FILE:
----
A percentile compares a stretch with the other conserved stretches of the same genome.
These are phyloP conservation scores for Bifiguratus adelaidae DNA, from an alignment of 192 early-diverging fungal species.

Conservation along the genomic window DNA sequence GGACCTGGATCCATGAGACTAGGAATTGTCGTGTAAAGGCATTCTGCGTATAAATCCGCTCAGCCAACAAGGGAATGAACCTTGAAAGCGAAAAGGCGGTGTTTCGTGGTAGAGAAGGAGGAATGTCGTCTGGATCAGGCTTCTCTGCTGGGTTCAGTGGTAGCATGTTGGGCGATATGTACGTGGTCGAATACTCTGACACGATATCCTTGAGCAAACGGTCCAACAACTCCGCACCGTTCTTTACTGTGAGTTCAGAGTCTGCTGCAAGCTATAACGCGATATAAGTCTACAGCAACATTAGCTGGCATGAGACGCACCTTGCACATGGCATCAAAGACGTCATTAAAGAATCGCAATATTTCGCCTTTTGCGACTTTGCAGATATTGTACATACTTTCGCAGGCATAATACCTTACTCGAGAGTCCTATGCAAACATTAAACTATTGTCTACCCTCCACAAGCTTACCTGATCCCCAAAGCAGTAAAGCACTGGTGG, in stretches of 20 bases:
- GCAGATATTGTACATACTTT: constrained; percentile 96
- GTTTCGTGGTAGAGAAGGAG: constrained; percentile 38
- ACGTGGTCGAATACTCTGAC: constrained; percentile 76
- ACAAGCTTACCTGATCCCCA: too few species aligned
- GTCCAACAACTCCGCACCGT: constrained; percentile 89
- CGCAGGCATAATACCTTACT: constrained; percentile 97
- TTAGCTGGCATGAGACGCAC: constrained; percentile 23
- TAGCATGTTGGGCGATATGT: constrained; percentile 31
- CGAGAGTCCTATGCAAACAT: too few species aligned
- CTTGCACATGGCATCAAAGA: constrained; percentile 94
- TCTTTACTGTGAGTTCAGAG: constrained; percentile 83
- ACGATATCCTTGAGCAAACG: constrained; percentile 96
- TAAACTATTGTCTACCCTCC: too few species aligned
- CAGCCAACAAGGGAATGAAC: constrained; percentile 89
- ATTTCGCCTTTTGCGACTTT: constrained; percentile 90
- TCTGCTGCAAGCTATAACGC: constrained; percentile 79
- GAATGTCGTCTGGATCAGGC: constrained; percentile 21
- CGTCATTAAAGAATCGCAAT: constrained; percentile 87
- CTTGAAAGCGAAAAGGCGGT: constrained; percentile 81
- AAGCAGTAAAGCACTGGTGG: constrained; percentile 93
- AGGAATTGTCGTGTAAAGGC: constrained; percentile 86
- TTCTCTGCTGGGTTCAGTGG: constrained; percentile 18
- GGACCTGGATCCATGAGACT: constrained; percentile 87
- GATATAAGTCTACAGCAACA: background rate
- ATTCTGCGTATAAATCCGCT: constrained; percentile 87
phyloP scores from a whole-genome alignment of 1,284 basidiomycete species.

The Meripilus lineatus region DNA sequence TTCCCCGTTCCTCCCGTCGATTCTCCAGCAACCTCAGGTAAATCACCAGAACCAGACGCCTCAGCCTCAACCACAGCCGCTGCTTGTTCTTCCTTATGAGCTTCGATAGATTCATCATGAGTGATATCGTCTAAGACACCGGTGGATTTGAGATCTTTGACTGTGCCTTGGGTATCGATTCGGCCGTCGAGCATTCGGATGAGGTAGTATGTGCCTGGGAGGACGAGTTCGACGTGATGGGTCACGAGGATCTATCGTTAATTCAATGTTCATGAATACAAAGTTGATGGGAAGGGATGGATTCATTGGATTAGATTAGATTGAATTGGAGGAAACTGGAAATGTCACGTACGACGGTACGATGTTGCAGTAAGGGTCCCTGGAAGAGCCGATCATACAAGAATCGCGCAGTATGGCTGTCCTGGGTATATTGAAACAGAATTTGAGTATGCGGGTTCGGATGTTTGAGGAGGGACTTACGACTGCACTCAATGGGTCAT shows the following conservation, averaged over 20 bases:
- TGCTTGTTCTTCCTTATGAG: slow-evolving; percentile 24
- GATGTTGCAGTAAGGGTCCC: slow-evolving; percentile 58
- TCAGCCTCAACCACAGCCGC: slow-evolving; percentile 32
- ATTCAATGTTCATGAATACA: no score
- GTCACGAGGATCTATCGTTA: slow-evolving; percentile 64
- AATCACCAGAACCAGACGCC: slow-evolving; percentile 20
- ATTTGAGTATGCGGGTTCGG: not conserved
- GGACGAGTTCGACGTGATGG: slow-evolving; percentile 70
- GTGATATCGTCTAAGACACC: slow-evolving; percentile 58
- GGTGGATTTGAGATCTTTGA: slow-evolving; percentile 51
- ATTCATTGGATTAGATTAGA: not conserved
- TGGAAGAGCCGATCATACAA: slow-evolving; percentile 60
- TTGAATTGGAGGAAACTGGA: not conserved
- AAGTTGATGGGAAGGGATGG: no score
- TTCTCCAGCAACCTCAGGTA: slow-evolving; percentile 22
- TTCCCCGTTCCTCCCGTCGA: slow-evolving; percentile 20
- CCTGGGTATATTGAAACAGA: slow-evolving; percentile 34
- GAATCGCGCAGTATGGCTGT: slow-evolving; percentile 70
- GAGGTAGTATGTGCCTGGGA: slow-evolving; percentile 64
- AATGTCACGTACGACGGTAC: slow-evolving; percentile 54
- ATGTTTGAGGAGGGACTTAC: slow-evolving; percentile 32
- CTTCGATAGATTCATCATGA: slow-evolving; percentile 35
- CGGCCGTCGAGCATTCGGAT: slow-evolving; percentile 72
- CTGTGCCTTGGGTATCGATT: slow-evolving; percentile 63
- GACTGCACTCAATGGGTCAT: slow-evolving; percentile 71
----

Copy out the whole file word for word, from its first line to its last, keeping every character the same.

A percentile compares a stretch with the other conserved stretches of the same genome.
These are phyloP conservation scores for Bifiguratus adelaidae DNA, from an alignment of 192 early-diverging fungal species.

Conservation along the genomic window DNA sequence GGACCTGGATCCATGAGACTAGGAATTGTCGTGTAAAGGCATTCTGCGTATAAATCCGCTCAGCCAACAAGGGAATGAACCTTGAAAGCGAAAAGGCGGTGTTTCGTGGTAGAGAAGGAGGAATGTCGTCTGGATCAGGCTTCTCTGCTGGGTTCAGTGGTAGCATGTTGGGCGATATGTACGTGGTCGAATACTCTGACACGATATCCTTGAGCAAACGGTCCAACAACTCCGCACCGTTCTTTACTGTGAGTTCAGAGTCTGCTGCAAGCTATAACGCGATATAAGTCTACAGCAACATTAGCTGGCATGAGACGCACCTTGCACATGGCATCAAAGACGTCATTAAAGAATCGCAATATTTCGCCTTTTGCGACTTTGCAGATATTGTACATACTTTCGCAGGCATAATACCTTACTCGAGAGTCCTATGCAAACATTAAACTATTGTCTACCCTCCACAAGCTTACCTGATCCCCAAAGCAGTAAAGCACTGGTGG, in stretches of 20 bases:
- GCAGATATTGTACATACTTT: constrained; percentile 96
- GTTTCGTGGTAGAGAAGGAG: constrained; percentile 38
- ACGTGGTCGAATACTCTGAC: constrained; percentile 76
- ACAAGCTTACCTGATCCCCA: too few species aligned
- GTCCAACAACTCCGCACCGT: constrained; percentile 89
- CGCAGGCATAATACCTTACT: constrained; percentile 97
- TTAGCTGGCATGAGACGCAC: constrained; percentile 23
- TAGCATGTTGGGCGATATGT: constrained; percentile 31
- CGAGAGTCCTATGCAAACAT: too few species aligned
- CTTGCACATGGCATCAAAGA: constrained; percentile 94
- TCTTTACTGTGAGTTCAGAG: constrained; percentile 83
- ACGATATCCTTGAGCAAACG: constrained; percentile 96
- TAAACTATTGTCTACCCTCC: too few species aligned
- CAGCCAACAAGGGAATGAAC: constrained; percentile 89
- ATTTCGCCTTTTGCGACTTT: constrained; percentile 90
- TCTGCTGCAAGCTATAACGC: constrained; percentile 79
- GAATGTCGTCTGGATCAGGC: constrained; percentile 21
- CGTCATTAAAGAATCGCAAT: constrained; percentile 87
- CTTGAAAGCGAAAAGGCGGT: constrained; percentile 81
- AAGCAGTAAAGCACTGGTGG: constrained; percentile 93
- AGGAATTGTCGTGTAAAGGC: constrained; percentile 86
- TTCTCTGCTGGGTTCAGTGG: constrained; percentile 18
- GGACCTGGATCCATGAGACT: constrained; percentile 87
- GATATAAGTCTACAGCAACA: background rate
- ATTCTGCGTATAAATCCGCT: constrained; percentile 87
phyloP scores from a whole-genome alignment of 1,284 basidiomycete species.

The Meripilus lineatus region DNA sequence TTCCCCGTTCCTCCCGTCGATTCTCCAGCAACCTCAGGTAAATCACCAGAACCAGACGCCTCAGCCTCAACCACAGCCGCTGCTTGTTCTTCCTTATGAGCTTCGATAGATTCATCATGAGTGATATCGTCTAAGACACCGGTGGATTTGAGATCTTTGACTGTGCCTTGGGTATCGATTCGGCCGTCGAGCATTCGGATGAGGTAGTATGTGCCTGGGAGGACGAGTTCGACGTGATGGGTCACGAGGATCTATCGTTAATTCAATGTTCATGAATACAAAGTTGATGGGAAGGGATGGATTCATTGGATTAGATTAGATTGAATTGGAGGAAACTGGAAATGTCACGTACGACGGTACGATGTTGCAGTAAGGGTCCCTGGAAGAGCCGATCATACAAGAATCGCGCAGTATGGCTGTCCTGGGTATATTGAAACAGAATTTGAGTATGCGGGTTCGGATGTTTGAGGAGGGACTTACGACTGCACTCAATGGGTCAT shows the following conservation, averaged over 20 bases:
- TGCTTGTTCTTCCTTATGAG: slow-evolving; percentile 24
- GATGTTGCAGTAAGGGTCCC: slow-evolving; percentile 58
- TCAGCCTCAACCACAGCCGC: slow-evolving; percentile 32
- ATTCAATGTTCATGAATACA: no score
- GTCACGAGGATCTATCGTTA: slow-evolving; percentile 64
- AATCACCAGAACCAGACGCC: slow-evolving; percentile 20
- ATTTGAGTATGCGGGTTCGG: not conserved
- GGACGAGTTCGACGTGATGG: slow-evolving; percentile 70
- GTGATATCGTCTAAGACACC: slow-evolving; percentile 58
- GGTGGATTTGAGATCTTTGA: slow-evolving; percentile 51
- ATTCATTGGATTAGATTAGA: not conserved
- TGGAAGAGCCGATCATACAA: slow-evolving; percentile 60
- TTGAATTGGAGGAAACTGGA: not conserved
- AAGTTGATGGGAAGGGATGG: no score
- TTCTCCAGCAACCTCAGGTA: slow-evolving; percentile 22
- TTCCCCGTTCCTCCCGTCGA: slow-evolving; percentile 20
- CCTGGGTATATTGAAACAGA: slow-evolving; percentile 34
- GAATCGCGCAGTATGGCTGT: slow-evolving; percentile 70
- GAGGTAGTATGTGCCTGGGA: slow-evolving; percentile 64
- AATGTCACGTACGACGGTAC: slow-evolving; percentile 54
- ATGTTTGAGGAGGGACTTAC: slow-evolving; percentile 32
- CTTCGATAGATTCATCATGA: slow-evolving; percentile 35
- CGGCCGTCGAGCATTCGGAT: slow-evolving; percentile 72
- CTGTGCCTTGGGTATCGATT: slow-evolving; percentile 63
- GACTGCACTCAATGGGTCAT: slow-evolving; percentile 71